And now it's Tesla's turn!

This is entertaining and crazy to watch.  Check this out:

A German court on Sunday ordered Tesla, Inc. to stop clearing forest land near the capital, Berlin, to build its first European car and battery factory, a victory for local environmental activists.

The U.S. electric carmaker announced plans last November to build a Gigafactory in Gruenheide in the eastern state of Brandenburg.

The court ruling, by the higher administrative court of the states of Berlin and Brandenburg, comes after the state environmental office gave a green light to clear 92 hectares of forest for the plant.

Planning permission has not yet been granted to build the Gigafactory, however, meaning U.S. entrepreneur Elon Musk's company is preparing the ground at its own risk.

So where do we go next?  Who knows, but I have a few questions for the German courts.

First, would they prefer that Mr. Musk take the plant to another country?  I'm sure there many willing to offer him space and perhaps a tax benefit as well.

Second, what about the jobs and indirect benefits of manufacturing electric cars?  Who is going to replace those jobs or the other economic benefits?

We will watch to see where this goes.  I'm all for protecting trees or landscapes.  However, unemployed people don't usually enjoy nature as much as the happily employed.

PS: You can listen to my show (Canto Talk) and follow me on Twitter.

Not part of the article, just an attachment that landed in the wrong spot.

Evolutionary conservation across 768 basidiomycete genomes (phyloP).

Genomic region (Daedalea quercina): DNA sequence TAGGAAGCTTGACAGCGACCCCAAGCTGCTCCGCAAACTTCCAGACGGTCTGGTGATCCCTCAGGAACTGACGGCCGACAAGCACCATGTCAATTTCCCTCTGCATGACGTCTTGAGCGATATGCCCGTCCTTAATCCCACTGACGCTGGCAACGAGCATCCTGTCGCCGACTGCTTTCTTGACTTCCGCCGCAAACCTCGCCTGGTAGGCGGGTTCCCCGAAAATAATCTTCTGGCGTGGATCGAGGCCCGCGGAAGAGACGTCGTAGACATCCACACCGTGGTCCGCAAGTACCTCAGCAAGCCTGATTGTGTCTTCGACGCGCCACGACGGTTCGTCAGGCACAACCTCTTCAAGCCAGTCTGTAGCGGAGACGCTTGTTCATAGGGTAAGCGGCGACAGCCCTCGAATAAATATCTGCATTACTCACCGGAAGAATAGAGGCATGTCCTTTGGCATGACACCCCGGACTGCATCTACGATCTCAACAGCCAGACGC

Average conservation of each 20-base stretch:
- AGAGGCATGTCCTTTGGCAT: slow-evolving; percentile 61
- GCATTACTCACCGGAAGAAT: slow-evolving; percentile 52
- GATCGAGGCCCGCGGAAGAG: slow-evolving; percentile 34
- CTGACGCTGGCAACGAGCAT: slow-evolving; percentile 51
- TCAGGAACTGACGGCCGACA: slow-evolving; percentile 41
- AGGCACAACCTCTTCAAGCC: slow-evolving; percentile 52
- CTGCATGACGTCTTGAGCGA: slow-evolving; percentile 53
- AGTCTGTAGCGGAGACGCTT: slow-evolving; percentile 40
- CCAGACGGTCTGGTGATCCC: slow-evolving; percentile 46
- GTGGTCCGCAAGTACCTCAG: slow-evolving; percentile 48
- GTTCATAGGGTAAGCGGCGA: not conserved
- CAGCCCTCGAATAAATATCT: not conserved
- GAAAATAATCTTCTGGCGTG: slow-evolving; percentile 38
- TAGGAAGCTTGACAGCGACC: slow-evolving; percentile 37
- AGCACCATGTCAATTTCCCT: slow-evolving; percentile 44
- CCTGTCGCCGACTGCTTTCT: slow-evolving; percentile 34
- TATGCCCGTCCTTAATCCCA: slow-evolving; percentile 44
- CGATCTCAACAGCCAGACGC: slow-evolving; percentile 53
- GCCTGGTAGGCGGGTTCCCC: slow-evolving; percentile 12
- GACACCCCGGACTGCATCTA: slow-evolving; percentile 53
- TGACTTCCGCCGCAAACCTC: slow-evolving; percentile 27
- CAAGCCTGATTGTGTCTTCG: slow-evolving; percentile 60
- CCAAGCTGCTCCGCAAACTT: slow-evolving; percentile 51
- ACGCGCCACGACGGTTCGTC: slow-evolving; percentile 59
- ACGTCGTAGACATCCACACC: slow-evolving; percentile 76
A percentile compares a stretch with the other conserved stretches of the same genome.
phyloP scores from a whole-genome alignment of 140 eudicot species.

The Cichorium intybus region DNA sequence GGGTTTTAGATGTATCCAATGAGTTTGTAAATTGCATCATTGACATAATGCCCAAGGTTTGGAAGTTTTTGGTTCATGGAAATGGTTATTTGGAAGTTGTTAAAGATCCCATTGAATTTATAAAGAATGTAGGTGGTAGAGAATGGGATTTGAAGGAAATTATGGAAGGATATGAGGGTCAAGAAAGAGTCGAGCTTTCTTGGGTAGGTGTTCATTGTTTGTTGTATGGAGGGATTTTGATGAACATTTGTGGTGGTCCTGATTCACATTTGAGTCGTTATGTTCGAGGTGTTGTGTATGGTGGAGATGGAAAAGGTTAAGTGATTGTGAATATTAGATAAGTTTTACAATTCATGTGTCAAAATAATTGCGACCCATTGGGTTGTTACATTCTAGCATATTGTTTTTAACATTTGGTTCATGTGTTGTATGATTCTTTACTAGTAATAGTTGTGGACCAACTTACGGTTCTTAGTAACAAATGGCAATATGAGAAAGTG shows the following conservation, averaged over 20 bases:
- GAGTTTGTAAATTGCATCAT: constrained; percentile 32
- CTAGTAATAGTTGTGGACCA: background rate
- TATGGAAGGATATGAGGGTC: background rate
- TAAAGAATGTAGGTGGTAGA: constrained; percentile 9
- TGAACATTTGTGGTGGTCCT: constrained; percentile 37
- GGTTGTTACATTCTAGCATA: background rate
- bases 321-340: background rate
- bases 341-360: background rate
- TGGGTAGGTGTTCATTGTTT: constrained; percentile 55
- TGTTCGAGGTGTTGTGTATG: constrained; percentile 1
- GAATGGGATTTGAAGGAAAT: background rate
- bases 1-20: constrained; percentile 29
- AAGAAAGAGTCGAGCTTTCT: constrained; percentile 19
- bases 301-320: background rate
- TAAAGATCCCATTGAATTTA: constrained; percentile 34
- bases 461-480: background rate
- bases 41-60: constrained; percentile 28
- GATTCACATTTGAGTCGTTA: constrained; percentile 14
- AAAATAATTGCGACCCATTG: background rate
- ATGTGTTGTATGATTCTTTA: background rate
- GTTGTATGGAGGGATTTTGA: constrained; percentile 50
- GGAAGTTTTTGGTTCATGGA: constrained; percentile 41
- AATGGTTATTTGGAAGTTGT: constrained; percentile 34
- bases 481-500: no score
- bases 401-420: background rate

Photo illustration by Monica Showalter with use of image by Einstraus, via Wikipedia // CC BY-SA 2.0 and PXHere public domain image.

This is entertaining and crazy to watch.  Check this out:

A German court on Sunday ordered Tesla, Inc. to stop clearing forest land near the capital, Berlin, to build its first European car and battery factory, a victory for local environmental activists.

The U.S. electric carmaker announced plans last November to build a Gigafactory in Gruenheide in the eastern state of Brandenburg.

The court ruling, by the higher administrative court of the states of Berlin and Brandenburg, comes after the state environmental office gave a green light to clear 92 hectares of forest for the plant.

Planning permission has not yet been granted to build the Gigafactory, however, meaning U.S. entrepreneur Elon Musk's company is preparing the ground at its own risk.

So where do we go next?  Who knows, but I have a few questions for the German courts.

First, would they prefer that Mr. Musk take the plant to another country?  I'm sure there many willing to offer him space and perhaps a tax benefit as well.

Second, what about the jobs and indirect benefits of manufacturing electric cars?  Who is going to replace those jobs or the other economic benefits?

We will watch to see where this goes.  I'm all for protecting trees or landscapes.  However, unemployed people don't usually enjoy nature as much as the happily employed.

PS: You can listen to my show (Canto Talk) and follow me on Twitter.

Photo illustration by Monica Showalter with use of image by Einstraus, via Wikipedia // CC BY-SA 2.0 and PXHere public domain image.